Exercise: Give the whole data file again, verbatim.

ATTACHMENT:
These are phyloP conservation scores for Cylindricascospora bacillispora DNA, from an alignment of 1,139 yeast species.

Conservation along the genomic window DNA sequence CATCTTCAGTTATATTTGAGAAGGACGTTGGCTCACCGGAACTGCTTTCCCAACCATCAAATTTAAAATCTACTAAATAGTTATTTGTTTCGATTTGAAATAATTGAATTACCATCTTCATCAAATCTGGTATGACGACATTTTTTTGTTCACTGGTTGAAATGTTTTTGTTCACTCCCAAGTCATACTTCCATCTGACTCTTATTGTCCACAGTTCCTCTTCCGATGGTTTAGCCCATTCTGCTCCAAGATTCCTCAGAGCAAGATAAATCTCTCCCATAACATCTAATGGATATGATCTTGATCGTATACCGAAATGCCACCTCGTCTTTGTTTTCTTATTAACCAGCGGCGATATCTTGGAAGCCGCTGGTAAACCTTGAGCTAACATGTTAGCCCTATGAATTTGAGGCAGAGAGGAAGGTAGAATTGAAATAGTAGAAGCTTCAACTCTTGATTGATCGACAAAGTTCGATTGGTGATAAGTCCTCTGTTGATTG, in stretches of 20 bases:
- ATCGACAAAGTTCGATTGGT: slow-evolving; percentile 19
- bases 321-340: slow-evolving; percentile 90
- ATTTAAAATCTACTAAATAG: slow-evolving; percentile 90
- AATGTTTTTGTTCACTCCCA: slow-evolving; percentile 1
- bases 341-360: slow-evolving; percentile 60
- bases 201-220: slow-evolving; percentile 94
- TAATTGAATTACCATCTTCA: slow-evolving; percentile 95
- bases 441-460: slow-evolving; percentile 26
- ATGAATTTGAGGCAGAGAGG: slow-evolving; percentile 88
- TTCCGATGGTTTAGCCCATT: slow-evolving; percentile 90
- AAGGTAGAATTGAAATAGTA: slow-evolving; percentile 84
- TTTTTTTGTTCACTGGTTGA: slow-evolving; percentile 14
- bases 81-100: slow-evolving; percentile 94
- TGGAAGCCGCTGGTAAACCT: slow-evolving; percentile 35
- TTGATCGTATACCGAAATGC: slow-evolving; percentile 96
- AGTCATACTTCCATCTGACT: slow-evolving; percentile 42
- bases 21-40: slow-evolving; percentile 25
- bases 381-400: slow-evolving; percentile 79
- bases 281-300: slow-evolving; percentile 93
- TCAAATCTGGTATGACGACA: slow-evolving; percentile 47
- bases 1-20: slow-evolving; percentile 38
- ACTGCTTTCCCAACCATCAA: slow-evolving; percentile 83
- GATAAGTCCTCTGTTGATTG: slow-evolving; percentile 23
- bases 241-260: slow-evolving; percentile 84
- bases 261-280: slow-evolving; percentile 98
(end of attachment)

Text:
These are phyloP conservation scores for Cylindricascospora bacillispora DNA, from an alignment of 1,139 yeast species.

Conservation along the genomic window DNA sequence CATCTTCAGTTATATTTGAGAAGGACGTTGGCTCACCGGAACTGCTTTCCCAACCATCAAATTTAAAATCTACTAAATAGTTATTTGTTTCGATTTGAAATAATTGAATTACCATCTTCATCAAATCTGGTATGACGACATTTTTTTGTTCACTGGTTGAAATGTTTTTGTTCACTCCCAAGTCATACTTCCATCTGACTCTTATTGTCCACAGTTCCTCTTCCGATGGTTTAGCCCATTCTGCTCCAAGATTCCTCAGAGCAAGATAAATCTCTCCCATAACATCTAATGGATATGATCTTGATCGTATACCGAAATGCCACCTCGTCTTTGTTTTCTTATTAACCAGCGGCGATATCTTGGAAGCCGCTGGTAAACCTTGAGCTAACATGTTAGCCCTATGAATTTGAGGCAGAGAGGAAGGTAGAATTGAAATAGTAGAAGCTTCAACTCTTGATTGATCGACAAAGTTCGATTGGTGATAAGTCCTCTGTTGATTG, in stretches of 20 bases:
- ATCGACAAAGTTCGATTGGT: slow-evolving; percentile 19
- bases 321-340: slow-evolving; percentile 90
- ATTTAAAATCTACTAAATAG: slow-evolving; percentile 90
- AATGTTTTTGTTCACTCCCA: slow-evolving; percentile 1
- bases 341-360: slow-evolving; percentile 60
- bases 201-220: slow-evolving; percentile 94
- TAATTGAATTACCATCTTCA: slow-evolving; percentile 95
- bases 441-460: slow-evolving; percentile 26
- ATGAATTTGAGGCAGAGAGG: slow-evolving; percentile 88
- TTCCGATGGTTTAGCCCATT: slow-evolving; percentile 90
- AAGGTAGAATTGAAATAGTA: slow-evolving; percentile 84
- TTTTTTTGTTCACTGGTTGA: slow-evolving; percentile 14
- bases 81-100: slow-evolving; percentile 94
- TGGAAGCCGCTGGTAAACCT: slow-evolving; percentile 35
- TTGATCGTATACCGAAATGC: slow-evolving; percentile 96
- AGTCATACTTCCATCTGACT: slow-evolving; percentile 42
- bases 21-40: slow-evolving; percentile 25
- bases 381-400: slow-evolving; percentile 79
- bases 281-300: slow-evolving; percentile 93
- TCAAATCTGGTATGACGACA: slow-evolving; percentile 47
- bases 1-20: slow-evolving; percentile 38
- ACTGCTTTCCCAACCATCAA: slow-evolving; percentile 83
- GATAAGTCCTCTGTTGATTG: slow-evolving; percentile 23
- bases 241-260: slow-evolving; percentile 84
- bases 261-280: slow-evolving; percentile 98